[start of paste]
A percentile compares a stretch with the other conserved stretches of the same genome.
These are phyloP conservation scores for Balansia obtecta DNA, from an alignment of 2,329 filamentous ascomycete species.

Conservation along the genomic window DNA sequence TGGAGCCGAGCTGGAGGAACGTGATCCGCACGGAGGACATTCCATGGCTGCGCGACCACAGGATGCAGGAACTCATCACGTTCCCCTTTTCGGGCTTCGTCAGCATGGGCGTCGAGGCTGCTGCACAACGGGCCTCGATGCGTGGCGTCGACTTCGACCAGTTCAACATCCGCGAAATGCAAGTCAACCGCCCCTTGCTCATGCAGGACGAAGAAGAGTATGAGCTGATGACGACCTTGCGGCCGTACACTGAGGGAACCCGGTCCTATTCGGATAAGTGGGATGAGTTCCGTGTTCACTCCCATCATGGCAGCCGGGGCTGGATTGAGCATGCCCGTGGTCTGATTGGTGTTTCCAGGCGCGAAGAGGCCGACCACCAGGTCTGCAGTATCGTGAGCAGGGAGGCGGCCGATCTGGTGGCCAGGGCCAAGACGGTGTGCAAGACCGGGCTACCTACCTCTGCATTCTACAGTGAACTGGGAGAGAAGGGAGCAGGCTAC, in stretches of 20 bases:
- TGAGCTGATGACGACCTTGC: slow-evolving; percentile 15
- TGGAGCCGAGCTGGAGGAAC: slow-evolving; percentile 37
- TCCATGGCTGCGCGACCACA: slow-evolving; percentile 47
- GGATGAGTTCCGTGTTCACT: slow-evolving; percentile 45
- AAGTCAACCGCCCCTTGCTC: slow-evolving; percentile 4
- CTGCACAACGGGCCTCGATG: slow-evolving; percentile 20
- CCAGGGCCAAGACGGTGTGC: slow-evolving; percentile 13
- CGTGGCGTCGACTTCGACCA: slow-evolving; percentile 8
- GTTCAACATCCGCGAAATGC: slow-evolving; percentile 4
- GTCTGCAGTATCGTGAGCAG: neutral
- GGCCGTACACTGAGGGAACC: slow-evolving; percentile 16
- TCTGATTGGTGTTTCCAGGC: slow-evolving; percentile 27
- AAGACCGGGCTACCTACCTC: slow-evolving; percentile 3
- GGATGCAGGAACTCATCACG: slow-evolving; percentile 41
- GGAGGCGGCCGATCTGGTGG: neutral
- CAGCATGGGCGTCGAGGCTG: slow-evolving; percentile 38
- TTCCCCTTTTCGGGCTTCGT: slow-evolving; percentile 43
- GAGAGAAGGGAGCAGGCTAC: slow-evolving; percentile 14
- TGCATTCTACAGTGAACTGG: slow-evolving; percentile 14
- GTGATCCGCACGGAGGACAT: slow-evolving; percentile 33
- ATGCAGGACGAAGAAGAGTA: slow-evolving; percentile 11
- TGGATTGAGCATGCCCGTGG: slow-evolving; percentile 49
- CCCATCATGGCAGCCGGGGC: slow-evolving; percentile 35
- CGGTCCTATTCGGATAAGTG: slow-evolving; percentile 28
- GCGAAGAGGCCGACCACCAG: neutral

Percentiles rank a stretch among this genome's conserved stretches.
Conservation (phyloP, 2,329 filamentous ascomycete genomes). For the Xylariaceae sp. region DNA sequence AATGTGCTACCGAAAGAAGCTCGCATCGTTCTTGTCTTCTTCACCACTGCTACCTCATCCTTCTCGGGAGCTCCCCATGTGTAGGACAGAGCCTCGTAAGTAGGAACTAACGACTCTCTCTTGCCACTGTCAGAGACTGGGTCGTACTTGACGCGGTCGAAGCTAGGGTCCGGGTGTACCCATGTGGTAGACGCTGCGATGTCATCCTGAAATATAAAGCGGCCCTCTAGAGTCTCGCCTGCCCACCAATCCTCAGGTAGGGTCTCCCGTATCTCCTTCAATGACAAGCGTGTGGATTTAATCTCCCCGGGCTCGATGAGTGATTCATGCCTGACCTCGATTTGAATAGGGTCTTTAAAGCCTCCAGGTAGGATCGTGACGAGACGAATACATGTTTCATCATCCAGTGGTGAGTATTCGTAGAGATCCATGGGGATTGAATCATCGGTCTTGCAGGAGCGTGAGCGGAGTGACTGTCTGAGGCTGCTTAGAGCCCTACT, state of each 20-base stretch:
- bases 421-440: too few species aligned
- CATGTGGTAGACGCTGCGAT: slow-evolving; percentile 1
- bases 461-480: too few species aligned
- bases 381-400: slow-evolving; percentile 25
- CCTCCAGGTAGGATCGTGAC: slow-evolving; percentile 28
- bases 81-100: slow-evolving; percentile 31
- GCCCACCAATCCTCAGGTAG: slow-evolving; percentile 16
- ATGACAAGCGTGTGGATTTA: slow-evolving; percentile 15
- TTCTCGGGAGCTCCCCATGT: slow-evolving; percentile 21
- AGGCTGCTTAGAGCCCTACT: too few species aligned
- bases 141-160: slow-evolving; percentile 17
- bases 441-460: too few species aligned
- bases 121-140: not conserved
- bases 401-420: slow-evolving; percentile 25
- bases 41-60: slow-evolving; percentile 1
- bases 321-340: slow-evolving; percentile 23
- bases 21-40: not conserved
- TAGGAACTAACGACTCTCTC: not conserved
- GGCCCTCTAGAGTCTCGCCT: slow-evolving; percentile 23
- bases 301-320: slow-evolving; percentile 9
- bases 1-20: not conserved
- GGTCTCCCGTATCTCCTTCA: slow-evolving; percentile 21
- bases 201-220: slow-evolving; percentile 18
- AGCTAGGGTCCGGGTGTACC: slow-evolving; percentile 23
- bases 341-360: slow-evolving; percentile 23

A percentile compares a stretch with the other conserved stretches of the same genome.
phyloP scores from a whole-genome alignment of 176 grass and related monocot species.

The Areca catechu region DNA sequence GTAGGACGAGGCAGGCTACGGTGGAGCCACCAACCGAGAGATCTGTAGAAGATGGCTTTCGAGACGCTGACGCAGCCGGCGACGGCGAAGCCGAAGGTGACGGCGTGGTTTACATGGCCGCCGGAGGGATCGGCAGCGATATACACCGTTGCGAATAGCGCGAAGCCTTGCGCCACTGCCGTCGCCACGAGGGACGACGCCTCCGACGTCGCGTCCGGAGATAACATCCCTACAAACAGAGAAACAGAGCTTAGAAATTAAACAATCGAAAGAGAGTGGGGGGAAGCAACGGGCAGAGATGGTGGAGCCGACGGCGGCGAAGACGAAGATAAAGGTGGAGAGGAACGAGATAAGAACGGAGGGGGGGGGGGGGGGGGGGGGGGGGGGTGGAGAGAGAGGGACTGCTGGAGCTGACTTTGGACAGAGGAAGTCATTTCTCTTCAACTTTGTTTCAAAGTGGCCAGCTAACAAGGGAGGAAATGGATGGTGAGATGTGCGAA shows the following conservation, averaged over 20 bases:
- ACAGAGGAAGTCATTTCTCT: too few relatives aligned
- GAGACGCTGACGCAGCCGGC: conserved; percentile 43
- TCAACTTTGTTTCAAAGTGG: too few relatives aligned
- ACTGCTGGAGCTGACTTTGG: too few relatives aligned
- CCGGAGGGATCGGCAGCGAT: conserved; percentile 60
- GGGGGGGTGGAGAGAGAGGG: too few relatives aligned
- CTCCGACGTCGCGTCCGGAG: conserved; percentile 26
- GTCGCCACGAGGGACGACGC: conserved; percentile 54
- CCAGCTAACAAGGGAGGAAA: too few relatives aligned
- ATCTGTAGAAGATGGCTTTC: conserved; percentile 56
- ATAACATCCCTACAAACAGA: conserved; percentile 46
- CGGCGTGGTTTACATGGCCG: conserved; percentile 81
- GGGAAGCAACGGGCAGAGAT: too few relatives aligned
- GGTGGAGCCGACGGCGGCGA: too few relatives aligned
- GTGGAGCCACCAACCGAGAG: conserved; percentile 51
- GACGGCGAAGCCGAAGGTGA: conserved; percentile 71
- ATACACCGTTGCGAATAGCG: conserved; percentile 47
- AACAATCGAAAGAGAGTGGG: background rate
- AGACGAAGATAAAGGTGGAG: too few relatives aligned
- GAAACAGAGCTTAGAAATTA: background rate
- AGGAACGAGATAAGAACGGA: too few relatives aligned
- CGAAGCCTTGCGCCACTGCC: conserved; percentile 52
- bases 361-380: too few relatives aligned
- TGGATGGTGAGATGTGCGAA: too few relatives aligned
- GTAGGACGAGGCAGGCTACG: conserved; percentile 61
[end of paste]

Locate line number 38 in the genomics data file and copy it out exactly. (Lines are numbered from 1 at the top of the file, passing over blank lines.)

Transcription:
- ATGACAAGCGTGTGGATTTA: slow-evolving; percentile 15